I'm sorry that you felt I was saying that but that is not what I was saying. I said, "If a priest went against the faith I'd be gone. But this priest clearly isn't." which to be clear I meant as "if it isn't a matter of faith, then you should stay put even if you don't like the guy."  I have suffered under liberal priests and not done what these people are doing.

There are cases where priests are heavy-handed; my former Byz. Catholic priest oftentimes behaved heavy-handedly.  But I find that far more often, it's disgruntled people who want a democracy in the church that use such lables.

Anastasios
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« Reply #14 on: January 18, 2006, 08:32:32 PM »

My opinion will be a bit tainted...the Archdiocese here in Los Angeles is very liberal and tends to ignore guide lines from Rome...unless it improves I will definitely will be seeking a move East...though how far is yet to be determined...and after 4 years of contemplating ya think one would know...

james
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« Reply #15 on: January 18, 2006, 10:28:37 PM »

My opinion will be a bit tainted...the Archdiocese here in Los Angeles is very liberal and tends to ignore guide lines from Rome...unless it improves I will definitely will be seeking a move East...
james

Get out of that ecumenical hot-tub and c'mon over!  Grin

I did. I don't regret it.
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« Reply #16 on: January 18, 2006, 11:19:20 PM »

"Brother Marx is arrogant, condescending and authoritarian in his demeanor," the suspended men wrote to Fest late last year. They demanded that he be sent somewhere else.

Sounds like the old adage is true: you get the priest you deserve.

Quote
To the dismay of many parishioners, the group picketed on Morris Road SE in front of the church this summer. Its placards compared Fest to a grand wizard of the Ku Klux Klan, and they chanted slogans including "Jim Crow has got to go" and "Give us our church back."

"Our church."  What a crock.  Why is it "yours"?  Because you put money down to build it?  Because you have some family legacy?  Because you're black, white, Greek, Russian, or whatever?  Granted, those things can, should, and even must be appreciated in their own right, but they are no reason to lay claim to the church as "ours."  Or, as said by one of the faithful --

Quote
"Their parents and forefathers built the church, but you can't live by those regulations anymore," Saunders said. "They don't want to live by the laws that govern us now. This is an archdiocese church. This is not their church."

The money donated, the time sacrificed, the family histories -- all these were supposed to be done for the glory of God, no strings attached, and submitted to the authorities instituted by our Lord: the bishops and priests.  The buck stops there, and if these prideful whiners don't like it, tough.  How's that for pastorally sensitive?   Grin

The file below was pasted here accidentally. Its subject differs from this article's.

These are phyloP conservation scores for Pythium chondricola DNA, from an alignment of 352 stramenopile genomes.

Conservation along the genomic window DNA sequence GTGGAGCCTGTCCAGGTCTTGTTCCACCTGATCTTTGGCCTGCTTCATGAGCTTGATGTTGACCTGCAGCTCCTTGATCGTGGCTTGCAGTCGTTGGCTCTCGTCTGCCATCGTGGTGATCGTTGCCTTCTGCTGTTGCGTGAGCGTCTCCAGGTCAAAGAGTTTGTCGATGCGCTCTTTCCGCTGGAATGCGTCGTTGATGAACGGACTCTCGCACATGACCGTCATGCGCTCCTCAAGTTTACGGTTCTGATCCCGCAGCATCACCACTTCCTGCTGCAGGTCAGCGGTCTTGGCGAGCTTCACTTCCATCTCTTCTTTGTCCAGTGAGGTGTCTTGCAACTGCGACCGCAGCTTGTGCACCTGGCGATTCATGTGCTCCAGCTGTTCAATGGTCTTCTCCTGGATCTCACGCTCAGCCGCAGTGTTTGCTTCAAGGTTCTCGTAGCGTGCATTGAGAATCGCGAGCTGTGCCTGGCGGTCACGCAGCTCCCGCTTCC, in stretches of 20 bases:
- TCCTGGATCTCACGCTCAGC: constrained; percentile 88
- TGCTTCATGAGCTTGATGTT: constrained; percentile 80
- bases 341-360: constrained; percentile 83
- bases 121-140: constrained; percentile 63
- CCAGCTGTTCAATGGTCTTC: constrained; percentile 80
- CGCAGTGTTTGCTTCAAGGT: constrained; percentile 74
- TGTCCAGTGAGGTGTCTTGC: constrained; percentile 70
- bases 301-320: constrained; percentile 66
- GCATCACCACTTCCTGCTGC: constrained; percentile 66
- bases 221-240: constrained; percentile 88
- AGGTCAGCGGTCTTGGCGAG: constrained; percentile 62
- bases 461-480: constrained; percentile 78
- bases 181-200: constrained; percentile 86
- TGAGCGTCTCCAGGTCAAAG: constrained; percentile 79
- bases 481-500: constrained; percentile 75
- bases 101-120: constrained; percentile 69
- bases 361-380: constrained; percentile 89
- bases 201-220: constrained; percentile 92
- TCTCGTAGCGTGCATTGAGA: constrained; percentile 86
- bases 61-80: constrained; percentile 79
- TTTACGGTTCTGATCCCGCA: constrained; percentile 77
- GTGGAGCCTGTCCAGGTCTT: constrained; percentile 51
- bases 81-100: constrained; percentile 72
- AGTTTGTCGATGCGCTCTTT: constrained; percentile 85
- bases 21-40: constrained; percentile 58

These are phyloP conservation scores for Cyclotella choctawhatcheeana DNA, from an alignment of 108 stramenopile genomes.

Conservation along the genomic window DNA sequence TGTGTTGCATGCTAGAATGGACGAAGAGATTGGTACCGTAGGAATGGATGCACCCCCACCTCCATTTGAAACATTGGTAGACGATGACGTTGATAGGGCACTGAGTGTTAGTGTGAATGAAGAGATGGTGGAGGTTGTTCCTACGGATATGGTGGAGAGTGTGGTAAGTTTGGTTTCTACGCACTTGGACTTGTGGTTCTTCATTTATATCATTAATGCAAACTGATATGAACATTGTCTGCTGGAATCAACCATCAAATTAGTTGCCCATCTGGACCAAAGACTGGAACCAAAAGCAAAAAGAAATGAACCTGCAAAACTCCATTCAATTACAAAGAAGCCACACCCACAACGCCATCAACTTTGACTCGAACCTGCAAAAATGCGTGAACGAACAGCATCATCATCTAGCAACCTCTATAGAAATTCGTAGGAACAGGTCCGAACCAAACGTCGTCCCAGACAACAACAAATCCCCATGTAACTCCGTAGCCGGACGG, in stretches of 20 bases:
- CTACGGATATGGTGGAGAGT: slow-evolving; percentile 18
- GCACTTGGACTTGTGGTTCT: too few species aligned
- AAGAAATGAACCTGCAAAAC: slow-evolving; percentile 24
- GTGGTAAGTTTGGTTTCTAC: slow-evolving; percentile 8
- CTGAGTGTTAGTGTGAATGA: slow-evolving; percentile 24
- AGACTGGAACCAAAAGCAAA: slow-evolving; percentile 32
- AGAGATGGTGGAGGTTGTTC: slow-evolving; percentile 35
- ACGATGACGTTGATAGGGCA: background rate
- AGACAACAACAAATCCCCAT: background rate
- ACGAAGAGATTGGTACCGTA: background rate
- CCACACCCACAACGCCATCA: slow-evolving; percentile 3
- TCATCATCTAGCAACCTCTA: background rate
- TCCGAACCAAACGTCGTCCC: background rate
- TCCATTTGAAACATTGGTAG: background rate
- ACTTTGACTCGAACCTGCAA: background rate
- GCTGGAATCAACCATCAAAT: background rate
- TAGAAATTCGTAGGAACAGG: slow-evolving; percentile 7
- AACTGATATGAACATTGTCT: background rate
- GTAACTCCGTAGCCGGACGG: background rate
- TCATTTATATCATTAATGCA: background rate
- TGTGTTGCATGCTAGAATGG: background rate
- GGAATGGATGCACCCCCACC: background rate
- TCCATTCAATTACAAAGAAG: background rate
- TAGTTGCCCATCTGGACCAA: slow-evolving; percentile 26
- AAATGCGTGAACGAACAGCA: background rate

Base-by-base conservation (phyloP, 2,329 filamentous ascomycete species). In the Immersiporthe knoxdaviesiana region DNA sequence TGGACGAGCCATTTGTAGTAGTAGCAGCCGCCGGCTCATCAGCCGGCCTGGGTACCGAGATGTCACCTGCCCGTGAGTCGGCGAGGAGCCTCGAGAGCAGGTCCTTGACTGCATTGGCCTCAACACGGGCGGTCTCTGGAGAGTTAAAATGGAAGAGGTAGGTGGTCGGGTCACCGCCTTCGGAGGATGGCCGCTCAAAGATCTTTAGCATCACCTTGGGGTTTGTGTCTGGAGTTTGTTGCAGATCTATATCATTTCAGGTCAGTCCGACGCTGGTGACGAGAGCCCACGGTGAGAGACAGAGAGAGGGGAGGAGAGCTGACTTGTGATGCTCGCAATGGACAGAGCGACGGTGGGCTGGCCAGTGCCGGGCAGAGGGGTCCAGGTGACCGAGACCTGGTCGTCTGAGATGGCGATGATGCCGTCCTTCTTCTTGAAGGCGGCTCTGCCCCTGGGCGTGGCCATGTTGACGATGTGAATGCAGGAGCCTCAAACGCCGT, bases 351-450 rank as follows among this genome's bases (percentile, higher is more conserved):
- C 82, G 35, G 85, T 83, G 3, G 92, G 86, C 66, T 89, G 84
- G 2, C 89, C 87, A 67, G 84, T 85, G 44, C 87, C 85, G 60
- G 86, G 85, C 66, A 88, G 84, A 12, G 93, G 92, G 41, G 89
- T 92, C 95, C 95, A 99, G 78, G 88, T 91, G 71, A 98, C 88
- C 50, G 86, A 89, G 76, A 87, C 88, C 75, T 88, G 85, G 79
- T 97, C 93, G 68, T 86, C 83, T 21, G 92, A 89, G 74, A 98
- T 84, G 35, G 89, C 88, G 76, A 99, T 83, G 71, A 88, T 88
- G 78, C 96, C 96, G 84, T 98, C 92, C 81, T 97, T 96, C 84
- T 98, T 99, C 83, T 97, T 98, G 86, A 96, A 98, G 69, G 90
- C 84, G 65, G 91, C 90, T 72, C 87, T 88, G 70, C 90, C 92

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« Reply #17 on: January 18, 2006, 11:31:36 PM »

The money donated, the time sacrificed, the family histories -- all these were supposed to be done for the glory of God, no strings attached, and submitted to the authorities instituted by our Lord: the bishops and priests.  The buck stops there, and if these prideful whiners don't like it, tough.  How's that for pastorally sensitive?  ÃƒÆ’‚ Grin  

Do you know how many times I wanted to scream this at several of my prior Churches?  What is it about people donating to Church and then feeling as though that gives them the right to re-write 2000 years of tradition?

"Um, Joe Richguy has just donated $25,000 to the Church and asks if anyone would be upset if we ordained his wife.  We are also selling T-shirts with his company logo and an icon of Jesus kissing Britney Spears."
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« Reply #18 on: January 19, 2006, 12:04:18 AM »

Do you know how many times I wanted to scream this at several of my prior Churches?ÂÂ  What is it about people donating to Church and then feeling as though that gives them the right to re-write 2000 years of tradition?

"Um, Joe Richguy has just donated $25,000 to the Church and asks if anyone would be upset if we ordained his wife.ÂÂ  We are also selling T-shirts with his company logo and an icon of Jesus kissing Britney Spears."

All to often a sense of "Quid Pro Quo" exists in some parishioners who feel that since they have either contributed vast sums of monies or have been in seats of influence in the church feel that the church is a platform for their wants and needs forgetting what the church is there for.  The church needs to stand firm in these matters otherwise what we will have is just a social club run by the more affluent and influencial.

JoeS